Human Game: The True Story of the 'Great Escape' Murders and the Hunt for the Gestapo Gunmen by Simon Read.
“In the summer of 1945, British investigator Francis McKenna and his team began a trek across post-war #Europe to pursue the men who murdered British #POWs in cold blood following the famous #GreatEscape from Stalag Luft III in March #1944. Simon Read details the hunt in a book that is one part detective story and one part morality play, striking themes that will resonate in the present day.
Remarkably, many of the Germans who witnessed or were tangentially involved in the atrocity retained an active sense of guilt and helped the investigators, even when it put them at risk for retribution from both sides. Simon Read has done an impressive job stitching together a highly readable and informative story from various sources, and making it live again.”—Jim DeFelice, bestselling author of Rangers at Dieppe, Omar Bradley: General at War, and American Sniper
“A gut-wrenching account of World War II’s Great Escape and its brutal aftermath. Simon Read’s riveting tale of the #RoyalAirForce’s #RAF manhunt for the #Gestapo perpetrators of the cold-blooded murder of fifty unarmed Allied escapees will touch your soul and increase your admiration for the ‘Greatest Generation.’ Whether justice ultimately triumphed over evil can be found in Read’s engrossing narrative.”—Colonel Cole C. Kingseed, USA (Ret.), New York Times bestselling coauthor of Beyond Band of Brothers.
"The world has seldom been as dangerous as it is now. Rogue regimes—governments and groups that eschew diplomatic normality, sponsor terrorism, and proliferate nuclear weapons—threaten the United States around the globe. Because sanctions and military action are so costly, the American strategy of first resort is dialogue, on the theory that “it never hurts to talk to enemies.” Seldom is conventional wisdom so wrong.
Engagement with rogue regimes is not cost-free, as Michael Rubin demonstrates by tracing the history of American diplomacy with North Korea, Iran, Iraq, Libya, the Taliban’s Afghanistan, and Pakistan. Further challenges to traditional diplomacy have come from terrorist groups, such as the PLO in the 1970s and 1980s, or Hamas and Hezbollah in the last two decades. The argument in favor of negotiation with terrorists is suffused with moral equivalence, the idea that one man’s terrorist is another man’s freedom fighter. Rarely does the actual record of talking to terrorists come under serious examination.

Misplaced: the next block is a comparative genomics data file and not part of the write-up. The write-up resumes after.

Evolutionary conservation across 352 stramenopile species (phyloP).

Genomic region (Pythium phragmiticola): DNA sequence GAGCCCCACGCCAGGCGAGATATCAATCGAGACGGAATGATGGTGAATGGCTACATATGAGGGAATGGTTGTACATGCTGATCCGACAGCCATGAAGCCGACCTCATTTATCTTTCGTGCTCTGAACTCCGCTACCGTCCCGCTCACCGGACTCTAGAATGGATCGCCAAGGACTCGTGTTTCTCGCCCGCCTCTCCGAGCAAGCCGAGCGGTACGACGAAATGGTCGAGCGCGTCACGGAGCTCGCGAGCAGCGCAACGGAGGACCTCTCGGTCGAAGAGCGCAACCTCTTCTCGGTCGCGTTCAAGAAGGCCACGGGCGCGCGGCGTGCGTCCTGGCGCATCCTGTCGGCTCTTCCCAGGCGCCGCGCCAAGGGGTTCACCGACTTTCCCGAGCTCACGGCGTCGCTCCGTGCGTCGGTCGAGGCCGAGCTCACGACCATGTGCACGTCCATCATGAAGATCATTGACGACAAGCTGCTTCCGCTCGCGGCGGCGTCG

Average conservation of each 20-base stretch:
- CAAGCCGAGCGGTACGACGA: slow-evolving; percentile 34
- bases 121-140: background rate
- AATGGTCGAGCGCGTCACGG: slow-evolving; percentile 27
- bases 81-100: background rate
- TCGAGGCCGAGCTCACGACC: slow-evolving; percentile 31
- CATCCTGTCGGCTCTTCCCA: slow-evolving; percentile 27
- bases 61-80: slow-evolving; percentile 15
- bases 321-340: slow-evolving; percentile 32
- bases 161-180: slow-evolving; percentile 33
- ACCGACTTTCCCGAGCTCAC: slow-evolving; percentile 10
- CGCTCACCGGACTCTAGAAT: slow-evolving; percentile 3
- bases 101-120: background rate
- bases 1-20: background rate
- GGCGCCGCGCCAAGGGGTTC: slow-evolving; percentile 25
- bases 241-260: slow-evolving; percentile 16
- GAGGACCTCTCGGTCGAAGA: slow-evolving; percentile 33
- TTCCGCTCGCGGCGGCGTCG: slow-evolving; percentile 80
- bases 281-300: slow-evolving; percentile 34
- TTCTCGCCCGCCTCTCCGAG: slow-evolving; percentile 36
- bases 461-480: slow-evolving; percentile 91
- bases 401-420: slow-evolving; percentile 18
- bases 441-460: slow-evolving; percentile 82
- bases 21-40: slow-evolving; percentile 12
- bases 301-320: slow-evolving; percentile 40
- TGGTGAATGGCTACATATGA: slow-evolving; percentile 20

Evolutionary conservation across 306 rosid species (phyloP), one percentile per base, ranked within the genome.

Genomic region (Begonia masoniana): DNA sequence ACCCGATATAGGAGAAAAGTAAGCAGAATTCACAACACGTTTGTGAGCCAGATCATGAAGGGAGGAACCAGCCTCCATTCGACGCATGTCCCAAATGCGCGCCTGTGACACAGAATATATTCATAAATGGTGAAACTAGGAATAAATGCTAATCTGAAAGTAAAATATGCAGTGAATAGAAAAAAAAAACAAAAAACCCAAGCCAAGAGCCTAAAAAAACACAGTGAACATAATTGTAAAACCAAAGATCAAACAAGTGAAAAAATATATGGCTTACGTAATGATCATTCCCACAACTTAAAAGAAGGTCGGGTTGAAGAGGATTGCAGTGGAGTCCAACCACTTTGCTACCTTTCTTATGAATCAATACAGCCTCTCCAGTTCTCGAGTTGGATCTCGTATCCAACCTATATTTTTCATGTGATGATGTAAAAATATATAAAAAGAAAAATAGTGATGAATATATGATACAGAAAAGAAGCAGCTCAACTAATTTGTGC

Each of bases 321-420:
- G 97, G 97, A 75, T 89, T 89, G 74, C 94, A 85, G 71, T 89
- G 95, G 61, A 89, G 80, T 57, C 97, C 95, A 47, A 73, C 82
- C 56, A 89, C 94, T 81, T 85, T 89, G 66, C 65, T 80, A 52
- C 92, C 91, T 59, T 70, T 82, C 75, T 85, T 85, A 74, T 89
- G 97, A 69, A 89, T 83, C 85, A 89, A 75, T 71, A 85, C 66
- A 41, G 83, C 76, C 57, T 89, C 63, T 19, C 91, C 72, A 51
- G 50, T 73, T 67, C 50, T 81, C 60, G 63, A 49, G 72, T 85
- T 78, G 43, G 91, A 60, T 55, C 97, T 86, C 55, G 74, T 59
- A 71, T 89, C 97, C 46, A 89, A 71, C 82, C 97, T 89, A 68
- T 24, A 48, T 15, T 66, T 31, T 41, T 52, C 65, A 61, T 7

While soldiers spend weeks developing lessons learned after every exercise, diplomats generally do not reflect on why their strategy toward rogues has failed, or consider whether their basic assumptions have been faulty. Rubin’s analysis finds that rogue regimes all have one thing in common: they pretend to be aggrieved in order to put Western diplomats on the defensive. Whether in Pyongyang, Tehran, or Islamabad, rogue leaders understand that the West rewards bluster with incentives and that the U.S. State Department too often values process more than results."
By Olivia Garard, Strategy Bridge: “War is socially organized political violence. What I mean by that is that war is directed, socially authorized violence undertaken by one human collective that identifies itself as a coherent, bounded body against another such body. This seems to me to be the best working sociological definition of war, helping us to distinguish asymmetric warfare—terrorism or guerrilla war, for example—from merely criminal violence, or to distinguish a war of occupation (in which one distinct political body is fighting against one or more distinct political bodies) from peacekeeping (in which one political body is working to establish a monopoly of violence in a situation where no other political body exists).”